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You may have seen an article on the BBC website reporting on the record number of Americans relinquishing their US Citizenship in 2015 due to the filing requirements imposed upon them by the IRS and Department of Treasury, and the fact that they are finding it increasingly difficult to hold foreign (ie Non-US) bank accounts.

American citizens and Green Card holders (GCHs) must file tax returns and complete additional financial reporting in the US regardless of where they are resident as the US is only one of three countries in the world that base it’s taxation purely on citizenship. (The other two are Eritrea and North Korea ).

Foreign banks are becoming adverse to accepting Americans and GCHs due to the fact that in 2012 the US enacted a law called FATCA (the Foreign Account Tax Compliance Act). FATCA imposed that the foreign banks have to identify all of the Americans and GCHs who have accounts with them and supply their details to the US tax authorities otherwise the bank can be subject to a penalty of 30% on it’s dealings with the USA. The implications of this is that banks, in some circumstances, would rather refuse US Citizen’s and GCH’s custom than potentially incur the penalty. You may also incur similar problems if you are an “accidental American” – ie someone born to American parents but born in another country or other nationalities born in the US.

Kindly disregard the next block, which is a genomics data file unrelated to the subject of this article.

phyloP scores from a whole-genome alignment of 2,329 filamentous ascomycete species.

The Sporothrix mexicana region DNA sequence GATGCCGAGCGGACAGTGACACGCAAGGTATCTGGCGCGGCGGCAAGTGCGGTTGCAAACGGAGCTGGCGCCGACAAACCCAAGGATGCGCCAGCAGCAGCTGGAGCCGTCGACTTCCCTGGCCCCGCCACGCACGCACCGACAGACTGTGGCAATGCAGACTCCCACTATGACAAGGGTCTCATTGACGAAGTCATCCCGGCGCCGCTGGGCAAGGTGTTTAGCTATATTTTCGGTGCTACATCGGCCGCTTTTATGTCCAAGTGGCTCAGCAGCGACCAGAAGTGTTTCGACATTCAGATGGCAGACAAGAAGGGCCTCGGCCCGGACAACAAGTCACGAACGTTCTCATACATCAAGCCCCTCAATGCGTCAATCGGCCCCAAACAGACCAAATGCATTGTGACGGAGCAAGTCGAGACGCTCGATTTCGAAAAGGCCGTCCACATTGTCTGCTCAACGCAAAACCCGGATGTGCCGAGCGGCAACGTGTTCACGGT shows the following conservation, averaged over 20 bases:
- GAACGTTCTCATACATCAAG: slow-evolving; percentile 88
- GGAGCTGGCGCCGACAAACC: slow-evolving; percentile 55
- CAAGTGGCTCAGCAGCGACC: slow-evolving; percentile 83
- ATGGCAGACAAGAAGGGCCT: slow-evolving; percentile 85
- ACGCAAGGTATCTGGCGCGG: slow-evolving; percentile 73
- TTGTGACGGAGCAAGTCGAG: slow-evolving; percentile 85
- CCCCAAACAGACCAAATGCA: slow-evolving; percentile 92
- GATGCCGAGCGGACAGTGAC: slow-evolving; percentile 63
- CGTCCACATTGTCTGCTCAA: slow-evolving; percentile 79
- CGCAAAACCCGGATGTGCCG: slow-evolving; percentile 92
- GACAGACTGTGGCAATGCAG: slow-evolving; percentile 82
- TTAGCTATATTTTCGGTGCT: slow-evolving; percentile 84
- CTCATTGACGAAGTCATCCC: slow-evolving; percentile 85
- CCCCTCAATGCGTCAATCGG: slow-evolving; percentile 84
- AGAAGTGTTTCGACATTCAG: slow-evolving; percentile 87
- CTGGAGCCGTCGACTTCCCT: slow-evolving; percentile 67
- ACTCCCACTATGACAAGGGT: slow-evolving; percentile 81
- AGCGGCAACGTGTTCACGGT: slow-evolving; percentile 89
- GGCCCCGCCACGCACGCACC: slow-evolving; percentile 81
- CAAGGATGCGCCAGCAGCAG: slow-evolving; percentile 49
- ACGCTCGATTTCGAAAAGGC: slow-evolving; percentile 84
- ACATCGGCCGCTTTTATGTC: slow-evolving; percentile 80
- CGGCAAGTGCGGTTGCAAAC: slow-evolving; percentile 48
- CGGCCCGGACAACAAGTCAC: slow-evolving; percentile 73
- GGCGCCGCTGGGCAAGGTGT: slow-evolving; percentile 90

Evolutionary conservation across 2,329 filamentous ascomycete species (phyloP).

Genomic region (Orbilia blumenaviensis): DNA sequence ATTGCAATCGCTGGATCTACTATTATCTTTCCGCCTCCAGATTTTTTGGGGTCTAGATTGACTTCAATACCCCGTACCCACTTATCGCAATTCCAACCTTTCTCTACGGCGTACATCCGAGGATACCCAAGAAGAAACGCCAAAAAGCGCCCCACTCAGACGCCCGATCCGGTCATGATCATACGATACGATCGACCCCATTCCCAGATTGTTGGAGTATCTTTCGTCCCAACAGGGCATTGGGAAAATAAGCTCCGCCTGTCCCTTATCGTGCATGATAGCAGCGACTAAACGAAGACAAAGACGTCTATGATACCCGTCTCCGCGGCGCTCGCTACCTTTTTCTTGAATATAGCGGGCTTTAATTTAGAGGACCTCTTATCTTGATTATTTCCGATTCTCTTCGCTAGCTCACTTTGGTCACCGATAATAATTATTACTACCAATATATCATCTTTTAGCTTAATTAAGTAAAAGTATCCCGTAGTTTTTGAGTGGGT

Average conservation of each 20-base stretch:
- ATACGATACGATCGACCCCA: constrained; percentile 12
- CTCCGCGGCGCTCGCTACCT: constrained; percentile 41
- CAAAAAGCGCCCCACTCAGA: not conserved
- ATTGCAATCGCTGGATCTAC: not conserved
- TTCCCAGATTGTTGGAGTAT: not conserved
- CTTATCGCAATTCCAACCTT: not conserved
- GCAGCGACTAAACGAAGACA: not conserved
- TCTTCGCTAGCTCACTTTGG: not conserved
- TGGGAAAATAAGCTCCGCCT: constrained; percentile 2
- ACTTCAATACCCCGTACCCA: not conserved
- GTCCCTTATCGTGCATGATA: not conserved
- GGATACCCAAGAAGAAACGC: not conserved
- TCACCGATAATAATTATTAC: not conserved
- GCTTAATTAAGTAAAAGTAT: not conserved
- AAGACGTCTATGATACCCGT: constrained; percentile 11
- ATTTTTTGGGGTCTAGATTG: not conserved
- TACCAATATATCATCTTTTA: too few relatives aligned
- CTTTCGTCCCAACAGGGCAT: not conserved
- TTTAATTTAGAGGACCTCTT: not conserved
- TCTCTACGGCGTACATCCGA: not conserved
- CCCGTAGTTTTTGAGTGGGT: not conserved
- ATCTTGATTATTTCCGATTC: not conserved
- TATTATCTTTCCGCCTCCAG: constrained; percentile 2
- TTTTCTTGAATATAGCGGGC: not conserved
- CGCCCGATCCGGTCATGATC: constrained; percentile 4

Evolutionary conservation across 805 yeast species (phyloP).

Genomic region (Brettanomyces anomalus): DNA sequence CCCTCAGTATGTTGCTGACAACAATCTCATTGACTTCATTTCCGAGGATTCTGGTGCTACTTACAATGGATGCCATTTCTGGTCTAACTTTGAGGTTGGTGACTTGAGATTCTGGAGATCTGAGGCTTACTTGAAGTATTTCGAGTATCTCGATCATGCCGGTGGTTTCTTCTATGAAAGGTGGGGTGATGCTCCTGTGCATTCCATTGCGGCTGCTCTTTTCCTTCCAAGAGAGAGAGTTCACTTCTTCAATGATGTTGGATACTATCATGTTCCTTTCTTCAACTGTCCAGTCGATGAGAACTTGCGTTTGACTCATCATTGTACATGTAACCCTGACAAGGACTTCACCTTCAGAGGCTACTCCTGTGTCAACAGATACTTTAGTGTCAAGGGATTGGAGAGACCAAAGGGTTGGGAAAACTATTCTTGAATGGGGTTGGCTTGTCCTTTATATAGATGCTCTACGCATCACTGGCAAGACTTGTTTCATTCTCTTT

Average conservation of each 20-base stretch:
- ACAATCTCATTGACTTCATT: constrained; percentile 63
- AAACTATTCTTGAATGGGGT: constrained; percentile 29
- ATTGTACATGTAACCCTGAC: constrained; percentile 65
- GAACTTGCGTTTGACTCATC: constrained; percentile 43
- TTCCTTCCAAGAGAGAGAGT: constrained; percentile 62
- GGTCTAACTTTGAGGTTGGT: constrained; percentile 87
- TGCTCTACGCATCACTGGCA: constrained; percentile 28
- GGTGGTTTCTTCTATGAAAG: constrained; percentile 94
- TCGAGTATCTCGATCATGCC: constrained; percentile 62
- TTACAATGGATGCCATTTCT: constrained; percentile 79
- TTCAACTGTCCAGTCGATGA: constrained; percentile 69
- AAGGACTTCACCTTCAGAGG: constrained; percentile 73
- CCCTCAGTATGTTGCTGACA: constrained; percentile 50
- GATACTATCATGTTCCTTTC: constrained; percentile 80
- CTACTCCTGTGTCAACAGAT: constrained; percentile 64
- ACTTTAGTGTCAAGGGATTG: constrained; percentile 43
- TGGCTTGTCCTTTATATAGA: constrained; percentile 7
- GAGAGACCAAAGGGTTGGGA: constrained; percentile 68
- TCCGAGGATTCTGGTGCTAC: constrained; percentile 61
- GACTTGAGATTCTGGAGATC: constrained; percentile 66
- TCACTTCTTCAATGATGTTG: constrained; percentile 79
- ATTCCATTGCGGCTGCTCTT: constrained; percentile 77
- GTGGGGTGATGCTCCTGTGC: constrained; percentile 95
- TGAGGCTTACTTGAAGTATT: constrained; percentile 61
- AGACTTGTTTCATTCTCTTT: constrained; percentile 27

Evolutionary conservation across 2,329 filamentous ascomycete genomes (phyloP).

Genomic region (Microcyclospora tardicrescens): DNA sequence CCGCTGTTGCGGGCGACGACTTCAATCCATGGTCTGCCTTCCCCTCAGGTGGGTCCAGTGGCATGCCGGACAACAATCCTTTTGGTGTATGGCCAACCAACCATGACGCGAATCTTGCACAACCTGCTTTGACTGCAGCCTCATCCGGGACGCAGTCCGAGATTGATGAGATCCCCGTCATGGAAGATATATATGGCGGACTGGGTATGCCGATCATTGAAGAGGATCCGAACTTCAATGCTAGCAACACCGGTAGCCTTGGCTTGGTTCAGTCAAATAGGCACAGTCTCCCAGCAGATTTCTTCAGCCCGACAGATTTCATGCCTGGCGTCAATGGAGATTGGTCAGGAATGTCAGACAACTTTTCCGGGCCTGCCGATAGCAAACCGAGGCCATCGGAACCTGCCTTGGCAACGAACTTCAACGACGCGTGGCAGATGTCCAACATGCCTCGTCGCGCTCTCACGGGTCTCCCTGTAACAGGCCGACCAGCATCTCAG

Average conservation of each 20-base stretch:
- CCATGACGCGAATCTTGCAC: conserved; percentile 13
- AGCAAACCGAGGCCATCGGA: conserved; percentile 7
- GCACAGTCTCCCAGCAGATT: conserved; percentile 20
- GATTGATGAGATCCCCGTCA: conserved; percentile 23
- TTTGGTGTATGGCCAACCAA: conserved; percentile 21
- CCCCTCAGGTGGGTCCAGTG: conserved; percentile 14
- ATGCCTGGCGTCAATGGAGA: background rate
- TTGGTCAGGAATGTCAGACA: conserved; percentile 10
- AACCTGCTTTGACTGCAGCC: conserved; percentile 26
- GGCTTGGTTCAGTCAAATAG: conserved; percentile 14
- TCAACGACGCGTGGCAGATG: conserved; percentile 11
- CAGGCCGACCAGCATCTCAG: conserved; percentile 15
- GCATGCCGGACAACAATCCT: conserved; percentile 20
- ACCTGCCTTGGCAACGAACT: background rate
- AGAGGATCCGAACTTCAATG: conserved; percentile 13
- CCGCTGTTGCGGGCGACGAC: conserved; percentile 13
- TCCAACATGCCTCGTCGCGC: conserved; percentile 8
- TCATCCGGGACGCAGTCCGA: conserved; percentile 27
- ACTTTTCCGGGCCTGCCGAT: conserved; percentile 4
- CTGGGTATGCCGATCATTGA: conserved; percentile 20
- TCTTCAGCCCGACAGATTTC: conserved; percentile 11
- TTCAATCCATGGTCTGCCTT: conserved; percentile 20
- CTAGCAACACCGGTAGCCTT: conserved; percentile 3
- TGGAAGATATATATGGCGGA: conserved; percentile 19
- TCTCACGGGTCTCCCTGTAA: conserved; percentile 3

Due to these reasons 4,279 Americans around the world gave up their citizenship in 2015 which is an increase of 20% on the previous year which is causing long delays in getting an appointment at the embassy to do so. In November the US Embassy increased the fee for expatriation to $2,350 (which was a 400% increase) and we have heard rumours that this may increase to around $5,000 in the near future. You should note that for an American or GCH to renounce their citizenship they must first have filed the five most recent years worth of tax returns with the IRS. In addition, upon renouncing citizenship, they may be subject to an exit tax depending on their circumstances.

We have assisted many people over the years in renouncing their citizenship as they found that the burden imposed upon them by the IRS and by the banks under FATCA is too onerous. In doing so they can then plan for their future without having to think of the US tax consequences of any financial investments or lifestyle choices. In seeking our advice we have been able to help them become compliant (if they had not previously been) and advising them whether the exit tax is applicable to them and if so help them plan around it and then renounce their citizenship.